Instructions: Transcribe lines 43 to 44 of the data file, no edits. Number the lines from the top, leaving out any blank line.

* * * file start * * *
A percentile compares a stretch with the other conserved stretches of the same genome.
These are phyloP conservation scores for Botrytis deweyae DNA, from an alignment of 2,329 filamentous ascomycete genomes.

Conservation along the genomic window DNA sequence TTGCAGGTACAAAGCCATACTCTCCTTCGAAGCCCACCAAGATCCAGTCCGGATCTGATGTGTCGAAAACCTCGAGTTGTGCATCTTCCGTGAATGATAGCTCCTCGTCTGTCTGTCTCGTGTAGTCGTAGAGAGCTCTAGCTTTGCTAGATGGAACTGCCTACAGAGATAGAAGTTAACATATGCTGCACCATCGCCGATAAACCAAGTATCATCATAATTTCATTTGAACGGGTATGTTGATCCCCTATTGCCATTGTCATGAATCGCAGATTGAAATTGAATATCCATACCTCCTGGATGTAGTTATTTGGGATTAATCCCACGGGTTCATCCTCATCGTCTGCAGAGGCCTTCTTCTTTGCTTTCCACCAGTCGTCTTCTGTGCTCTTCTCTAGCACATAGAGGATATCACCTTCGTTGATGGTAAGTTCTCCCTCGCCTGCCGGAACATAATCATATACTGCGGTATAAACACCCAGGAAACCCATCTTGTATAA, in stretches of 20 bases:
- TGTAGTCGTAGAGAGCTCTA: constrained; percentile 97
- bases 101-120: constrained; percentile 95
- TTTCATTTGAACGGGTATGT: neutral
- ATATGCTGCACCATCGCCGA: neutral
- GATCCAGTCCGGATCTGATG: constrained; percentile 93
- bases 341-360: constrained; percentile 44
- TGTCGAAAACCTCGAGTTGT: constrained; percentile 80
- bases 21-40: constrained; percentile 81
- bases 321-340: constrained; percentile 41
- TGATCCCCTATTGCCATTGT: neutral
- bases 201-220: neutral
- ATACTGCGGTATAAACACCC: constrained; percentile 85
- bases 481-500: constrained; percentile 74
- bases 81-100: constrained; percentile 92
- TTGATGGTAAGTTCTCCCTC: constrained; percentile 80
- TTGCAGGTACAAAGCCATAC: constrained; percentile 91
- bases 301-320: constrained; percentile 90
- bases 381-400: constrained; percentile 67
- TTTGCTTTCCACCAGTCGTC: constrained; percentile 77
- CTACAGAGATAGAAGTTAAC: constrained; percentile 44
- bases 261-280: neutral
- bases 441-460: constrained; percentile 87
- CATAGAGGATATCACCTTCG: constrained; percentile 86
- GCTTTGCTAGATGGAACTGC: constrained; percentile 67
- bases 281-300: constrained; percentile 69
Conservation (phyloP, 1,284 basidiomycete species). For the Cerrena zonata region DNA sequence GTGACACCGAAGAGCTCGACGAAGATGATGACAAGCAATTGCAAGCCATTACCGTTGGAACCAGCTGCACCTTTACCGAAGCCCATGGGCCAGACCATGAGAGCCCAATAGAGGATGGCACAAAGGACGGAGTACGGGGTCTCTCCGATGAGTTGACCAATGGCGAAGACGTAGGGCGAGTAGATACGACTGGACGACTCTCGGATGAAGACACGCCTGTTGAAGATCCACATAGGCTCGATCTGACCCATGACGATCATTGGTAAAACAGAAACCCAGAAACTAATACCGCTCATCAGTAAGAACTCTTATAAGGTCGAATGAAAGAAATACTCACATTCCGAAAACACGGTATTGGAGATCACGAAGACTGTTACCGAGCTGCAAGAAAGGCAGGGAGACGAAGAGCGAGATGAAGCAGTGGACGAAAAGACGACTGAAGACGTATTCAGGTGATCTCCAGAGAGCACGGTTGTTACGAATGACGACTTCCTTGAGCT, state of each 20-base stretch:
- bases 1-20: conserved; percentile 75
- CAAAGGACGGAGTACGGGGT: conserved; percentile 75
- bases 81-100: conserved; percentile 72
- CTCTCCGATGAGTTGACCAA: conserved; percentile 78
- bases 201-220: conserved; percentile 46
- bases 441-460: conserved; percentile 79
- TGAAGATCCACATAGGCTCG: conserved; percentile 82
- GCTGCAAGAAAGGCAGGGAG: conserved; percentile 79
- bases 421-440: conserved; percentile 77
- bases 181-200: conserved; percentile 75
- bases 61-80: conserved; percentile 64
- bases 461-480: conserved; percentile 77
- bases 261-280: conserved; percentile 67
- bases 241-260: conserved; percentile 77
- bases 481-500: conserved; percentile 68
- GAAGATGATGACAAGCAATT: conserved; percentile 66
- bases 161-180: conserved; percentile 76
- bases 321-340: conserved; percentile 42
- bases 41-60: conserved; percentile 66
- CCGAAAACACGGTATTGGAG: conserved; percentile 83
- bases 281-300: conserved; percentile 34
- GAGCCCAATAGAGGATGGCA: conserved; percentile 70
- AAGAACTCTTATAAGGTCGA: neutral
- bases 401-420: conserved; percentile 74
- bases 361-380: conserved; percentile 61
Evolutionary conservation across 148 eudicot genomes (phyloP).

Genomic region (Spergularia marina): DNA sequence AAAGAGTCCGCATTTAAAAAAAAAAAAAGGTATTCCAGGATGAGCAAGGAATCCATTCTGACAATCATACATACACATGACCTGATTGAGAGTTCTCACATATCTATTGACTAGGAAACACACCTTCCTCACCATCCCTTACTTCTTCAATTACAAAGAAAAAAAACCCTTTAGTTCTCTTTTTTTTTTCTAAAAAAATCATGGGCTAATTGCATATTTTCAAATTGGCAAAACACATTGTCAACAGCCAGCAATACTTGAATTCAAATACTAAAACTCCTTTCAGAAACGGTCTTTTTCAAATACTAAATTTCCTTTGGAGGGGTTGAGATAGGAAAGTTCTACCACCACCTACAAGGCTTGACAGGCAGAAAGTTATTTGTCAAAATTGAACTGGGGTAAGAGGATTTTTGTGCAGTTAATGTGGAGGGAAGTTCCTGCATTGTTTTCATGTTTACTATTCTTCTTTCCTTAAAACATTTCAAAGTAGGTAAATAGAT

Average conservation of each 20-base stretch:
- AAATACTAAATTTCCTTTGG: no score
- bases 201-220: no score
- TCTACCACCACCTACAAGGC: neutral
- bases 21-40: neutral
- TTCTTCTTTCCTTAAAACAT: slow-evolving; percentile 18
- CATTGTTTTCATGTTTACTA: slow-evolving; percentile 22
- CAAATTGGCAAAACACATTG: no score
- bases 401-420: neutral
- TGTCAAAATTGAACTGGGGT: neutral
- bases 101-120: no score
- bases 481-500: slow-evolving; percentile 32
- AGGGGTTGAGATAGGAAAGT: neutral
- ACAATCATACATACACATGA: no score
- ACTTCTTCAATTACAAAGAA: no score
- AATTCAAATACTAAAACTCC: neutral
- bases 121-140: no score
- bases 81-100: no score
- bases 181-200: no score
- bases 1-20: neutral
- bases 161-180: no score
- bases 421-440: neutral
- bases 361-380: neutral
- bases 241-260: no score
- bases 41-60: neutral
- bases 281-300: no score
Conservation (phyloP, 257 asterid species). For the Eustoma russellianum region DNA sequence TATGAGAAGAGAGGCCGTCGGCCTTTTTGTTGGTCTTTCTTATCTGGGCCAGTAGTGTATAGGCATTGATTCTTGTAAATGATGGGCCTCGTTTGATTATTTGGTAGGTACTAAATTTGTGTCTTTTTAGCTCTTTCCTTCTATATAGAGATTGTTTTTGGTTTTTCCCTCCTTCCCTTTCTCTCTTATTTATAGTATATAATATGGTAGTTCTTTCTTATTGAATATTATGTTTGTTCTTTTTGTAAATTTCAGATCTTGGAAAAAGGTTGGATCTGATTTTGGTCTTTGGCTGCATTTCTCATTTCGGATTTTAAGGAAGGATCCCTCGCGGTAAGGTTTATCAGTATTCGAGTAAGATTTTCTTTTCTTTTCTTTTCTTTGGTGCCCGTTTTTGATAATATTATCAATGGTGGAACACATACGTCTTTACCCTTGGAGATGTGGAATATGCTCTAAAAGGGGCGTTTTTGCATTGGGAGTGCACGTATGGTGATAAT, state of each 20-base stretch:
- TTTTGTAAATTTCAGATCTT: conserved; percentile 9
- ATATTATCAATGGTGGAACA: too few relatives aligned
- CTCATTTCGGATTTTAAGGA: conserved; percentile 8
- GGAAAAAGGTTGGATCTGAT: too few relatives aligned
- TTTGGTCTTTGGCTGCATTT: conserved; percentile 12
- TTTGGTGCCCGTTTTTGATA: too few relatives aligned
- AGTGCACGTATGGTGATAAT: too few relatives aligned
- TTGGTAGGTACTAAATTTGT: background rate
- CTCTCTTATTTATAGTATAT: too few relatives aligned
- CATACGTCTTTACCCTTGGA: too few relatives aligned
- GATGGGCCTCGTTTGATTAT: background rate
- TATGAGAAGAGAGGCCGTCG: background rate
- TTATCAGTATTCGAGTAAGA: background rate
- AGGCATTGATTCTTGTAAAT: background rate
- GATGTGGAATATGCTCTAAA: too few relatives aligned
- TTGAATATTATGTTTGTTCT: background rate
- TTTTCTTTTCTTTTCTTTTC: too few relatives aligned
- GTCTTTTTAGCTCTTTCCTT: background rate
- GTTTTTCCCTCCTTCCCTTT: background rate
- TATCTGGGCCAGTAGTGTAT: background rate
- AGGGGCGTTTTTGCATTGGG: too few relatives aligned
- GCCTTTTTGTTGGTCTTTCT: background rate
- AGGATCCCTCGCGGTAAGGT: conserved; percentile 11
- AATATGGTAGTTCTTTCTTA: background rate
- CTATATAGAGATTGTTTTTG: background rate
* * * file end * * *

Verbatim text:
- bases 241-260: conserved; percentile 77
- bases 481-500: conserved; percentile 68